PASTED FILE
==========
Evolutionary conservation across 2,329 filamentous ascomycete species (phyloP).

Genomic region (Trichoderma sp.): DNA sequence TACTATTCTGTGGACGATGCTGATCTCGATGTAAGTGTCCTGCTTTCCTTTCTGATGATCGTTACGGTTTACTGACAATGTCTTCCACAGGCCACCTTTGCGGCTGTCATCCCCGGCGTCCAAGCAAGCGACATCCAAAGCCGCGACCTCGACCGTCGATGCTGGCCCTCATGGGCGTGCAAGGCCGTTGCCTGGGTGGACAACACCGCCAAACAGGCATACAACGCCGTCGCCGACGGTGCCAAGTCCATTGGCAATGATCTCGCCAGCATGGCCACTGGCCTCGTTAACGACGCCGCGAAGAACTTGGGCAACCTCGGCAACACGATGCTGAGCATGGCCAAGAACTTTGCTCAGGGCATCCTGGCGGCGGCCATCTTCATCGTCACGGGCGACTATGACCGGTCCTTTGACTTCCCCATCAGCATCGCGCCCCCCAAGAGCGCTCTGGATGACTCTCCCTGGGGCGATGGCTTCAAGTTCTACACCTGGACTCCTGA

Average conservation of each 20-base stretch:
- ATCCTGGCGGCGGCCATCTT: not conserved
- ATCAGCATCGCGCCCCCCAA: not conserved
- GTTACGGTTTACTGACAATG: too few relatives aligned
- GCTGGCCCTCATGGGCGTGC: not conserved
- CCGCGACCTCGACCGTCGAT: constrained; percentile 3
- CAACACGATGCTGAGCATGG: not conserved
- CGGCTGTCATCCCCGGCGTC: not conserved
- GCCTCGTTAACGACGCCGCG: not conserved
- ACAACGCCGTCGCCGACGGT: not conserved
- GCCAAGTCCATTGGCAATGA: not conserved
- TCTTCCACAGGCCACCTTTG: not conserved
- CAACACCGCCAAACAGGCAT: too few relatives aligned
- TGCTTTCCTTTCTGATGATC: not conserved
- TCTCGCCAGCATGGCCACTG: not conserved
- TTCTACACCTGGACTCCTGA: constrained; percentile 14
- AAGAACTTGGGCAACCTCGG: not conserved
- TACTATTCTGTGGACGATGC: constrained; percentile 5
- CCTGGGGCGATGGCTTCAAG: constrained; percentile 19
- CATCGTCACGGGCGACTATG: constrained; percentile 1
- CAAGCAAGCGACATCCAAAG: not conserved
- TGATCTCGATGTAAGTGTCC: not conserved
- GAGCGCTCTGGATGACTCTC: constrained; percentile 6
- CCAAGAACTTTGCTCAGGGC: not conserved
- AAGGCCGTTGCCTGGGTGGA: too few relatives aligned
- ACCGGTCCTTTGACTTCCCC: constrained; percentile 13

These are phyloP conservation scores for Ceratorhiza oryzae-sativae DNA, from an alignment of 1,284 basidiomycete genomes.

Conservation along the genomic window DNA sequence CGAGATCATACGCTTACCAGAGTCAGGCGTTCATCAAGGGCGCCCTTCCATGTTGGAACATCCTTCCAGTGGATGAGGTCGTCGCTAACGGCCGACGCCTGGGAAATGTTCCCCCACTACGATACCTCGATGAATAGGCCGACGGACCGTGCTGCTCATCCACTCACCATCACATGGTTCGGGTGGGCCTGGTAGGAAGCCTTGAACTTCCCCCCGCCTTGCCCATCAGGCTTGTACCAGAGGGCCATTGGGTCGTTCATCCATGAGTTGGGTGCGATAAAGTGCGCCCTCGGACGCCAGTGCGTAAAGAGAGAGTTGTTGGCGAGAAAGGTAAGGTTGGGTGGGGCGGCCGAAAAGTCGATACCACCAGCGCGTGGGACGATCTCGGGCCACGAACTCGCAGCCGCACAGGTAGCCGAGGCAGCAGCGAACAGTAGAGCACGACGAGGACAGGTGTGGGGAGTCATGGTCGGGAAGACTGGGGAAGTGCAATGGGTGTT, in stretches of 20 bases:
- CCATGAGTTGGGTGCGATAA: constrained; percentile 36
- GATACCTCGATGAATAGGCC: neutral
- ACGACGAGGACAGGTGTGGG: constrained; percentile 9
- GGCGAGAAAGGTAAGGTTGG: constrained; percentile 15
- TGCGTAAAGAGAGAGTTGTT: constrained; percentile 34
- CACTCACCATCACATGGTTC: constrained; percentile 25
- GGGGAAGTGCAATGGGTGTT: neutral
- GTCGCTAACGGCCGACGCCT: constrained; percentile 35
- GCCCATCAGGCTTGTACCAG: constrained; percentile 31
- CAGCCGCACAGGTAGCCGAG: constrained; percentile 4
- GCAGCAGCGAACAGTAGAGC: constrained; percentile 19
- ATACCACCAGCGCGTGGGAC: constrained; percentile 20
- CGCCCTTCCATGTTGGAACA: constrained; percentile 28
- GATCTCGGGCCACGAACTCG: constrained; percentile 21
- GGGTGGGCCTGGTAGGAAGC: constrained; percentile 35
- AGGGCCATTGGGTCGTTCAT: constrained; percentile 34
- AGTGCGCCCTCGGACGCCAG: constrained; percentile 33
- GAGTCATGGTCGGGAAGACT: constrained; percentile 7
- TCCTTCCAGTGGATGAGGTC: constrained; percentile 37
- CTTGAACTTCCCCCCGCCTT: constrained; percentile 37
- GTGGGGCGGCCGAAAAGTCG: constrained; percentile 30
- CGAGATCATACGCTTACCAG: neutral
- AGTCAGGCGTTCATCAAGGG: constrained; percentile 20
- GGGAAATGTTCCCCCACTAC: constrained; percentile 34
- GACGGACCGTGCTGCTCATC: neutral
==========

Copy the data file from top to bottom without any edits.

Evolutionary conservation across 2,329 filamentous ascomycete species (phyloP).

Genomic region (Trichoderma sp.): DNA sequence TACTATTCTGTGGACGATGCTGATCTCGATGTAAGTGTCCTGCTTTCCTTTCTGATGATCGTTACGGTTTACTGACAATGTCTTCCACAGGCCACCTTTGCGGCTGTCATCCCCGGCGTCCAAGCAAGCGACATCCAAAGCCGCGACCTCGACCGTCGATGCTGGCCCTCATGGGCGTGCAAGGCCGTTGCCTGGGTGGACAACACCGCCAAACAGGCATACAACGCCGTCGCCGACGGTGCCAAGTCCATTGGCAATGATCTCGCCAGCATGGCCACTGGCCTCGTTAACGACGCCGCGAAGAACTTGGGCAACCTCGGCAACACGATGCTGAGCATGGCCAAGAACTTTGCTCAGGGCATCCTGGCGGCGGCCATCTTCATCGTCACGGGCGACTATGACCGGTCCTTTGACTTCCCCATCAGCATCGCGCCCCCCAAGAGCGCTCTGGATGACTCTCCCTGGGGCGATGGCTTCAAGTTCTACACCTGGACTCCTGA

Average conservation of each 20-base stretch:
- ATCCTGGCGGCGGCCATCTT: not conserved
- ATCAGCATCGCGCCCCCCAA: not conserved
- GTTACGGTTTACTGACAATG: too few relatives aligned
- GCTGGCCCTCATGGGCGTGC: not conserved
- CCGCGACCTCGACCGTCGAT: constrained; percentile 3
- CAACACGATGCTGAGCATGG: not conserved
- CGGCTGTCATCCCCGGCGTC: not conserved
- GCCTCGTTAACGACGCCGCG: not conserved
- ACAACGCCGTCGCCGACGGT: not conserved
- GCCAAGTCCATTGGCAATGA: not conserved
- TCTTCCACAGGCCACCTTTG: not conserved
- CAACACCGCCAAACAGGCAT: too few relatives aligned
- TGCTTTCCTTTCTGATGATC: not conserved
- TCTCGCCAGCATGGCCACTG: not conserved
- TTCTACACCTGGACTCCTGA: constrained; percentile 14
- AAGAACTTGGGCAACCTCGG: not conserved
- TACTATTCTGTGGACGATGC: constrained; percentile 5
- CCTGGGGCGATGGCTTCAAG: constrained; percentile 19
- CATCGTCACGGGCGACTATG: constrained; percentile 1
- CAAGCAAGCGACATCCAAAG: not conserved
- TGATCTCGATGTAAGTGTCC: not conserved
- GAGCGCTCTGGATGACTCTC: constrained; percentile 6
- CCAAGAACTTTGCTCAGGGC: not conserved
- AAGGCCGTTGCCTGGGTGGA: too few relatives aligned
- ACCGGTCCTTTGACTTCCCC: constrained; percentile 13

These are phyloP conservation scores for Ceratorhiza oryzae-sativae DNA, from an alignment of 1,284 basidiomycete genomes.

Conservation along the genomic window DNA sequence CGAGATCATACGCTTACCAGAGTCAGGCGTTCATCAAGGGCGCCCTTCCATGTTGGAACATCCTTCCAGTGGATGAGGTCGTCGCTAACGGCCGACGCCTGGGAAATGTTCCCCCACTACGATACCTCGATGAATAGGCCGACGGACCGTGCTGCTCATCCACTCACCATCACATGGTTCGGGTGGGCCTGGTAGGAAGCCTTGAACTTCCCCCCGCCTTGCCCATCAGGCTTGTACCAGAGGGCCATTGGGTCGTTCATCCATGAGTTGGGTGCGATAAAGTGCGCCCTCGGACGCCAGTGCGTAAAGAGAGAGTTGTTGGCGAGAAAGGTAAGGTTGGGTGGGGCGGCCGAAAAGTCGATACCACCAGCGCGTGGGACGATCTCGGGCCACGAACTCGCAGCCGCACAGGTAGCCGAGGCAGCAGCGAACAGTAGAGCACGACGAGGACAGGTGTGGGGAGTCATGGTCGGGAAGACTGGGGAAGTGCAATGGGTGTT, in stretches of 20 bases:
- CCATGAGTTGGGTGCGATAA: constrained; percentile 36
- GATACCTCGATGAATAGGCC: neutral
- ACGACGAGGACAGGTGTGGG: constrained; percentile 9
- GGCGAGAAAGGTAAGGTTGG: constrained; percentile 15
- TGCGTAAAGAGAGAGTTGTT: constrained; percentile 34
- CACTCACCATCACATGGTTC: constrained; percentile 25
- GGGGAAGTGCAATGGGTGTT: neutral
- GTCGCTAACGGCCGACGCCT: constrained; percentile 35
- GCCCATCAGGCTTGTACCAG: constrained; percentile 31
- CAGCCGCACAGGTAGCCGAG: constrained; percentile 4
- GCAGCAGCGAACAGTAGAGC: constrained; percentile 19
- ATACCACCAGCGCGTGGGAC: constrained; percentile 20
- CGCCCTTCCATGTTGGAACA: constrained; percentile 28
- GATCTCGGGCCACGAACTCG: constrained; percentile 21
- GGGTGGGCCTGGTAGGAAGC: constrained; percentile 35
- AGGGCCATTGGGTCGTTCAT: constrained; percentile 34
- AGTGCGCCCTCGGACGCCAG: constrained; percentile 33
- GAGTCATGGTCGGGAAGACT: constrained; percentile 7
- TCCTTCCAGTGGATGAGGTC: constrained; percentile 37
- CTTGAACTTCCCCCCGCCTT: constrained; percentile 37
- GTGGGGCGGCCGAAAAGTCG: constrained; percentile 30
- CGAGATCATACGCTTACCAG: neutral
- AGTCAGGCGTTCATCAAGGG: constrained; percentile 20
- GGGAAATGTTCCCCCACTAC: constrained; percentile 34
- GACGGACCGTGCTGCTCATC: neutral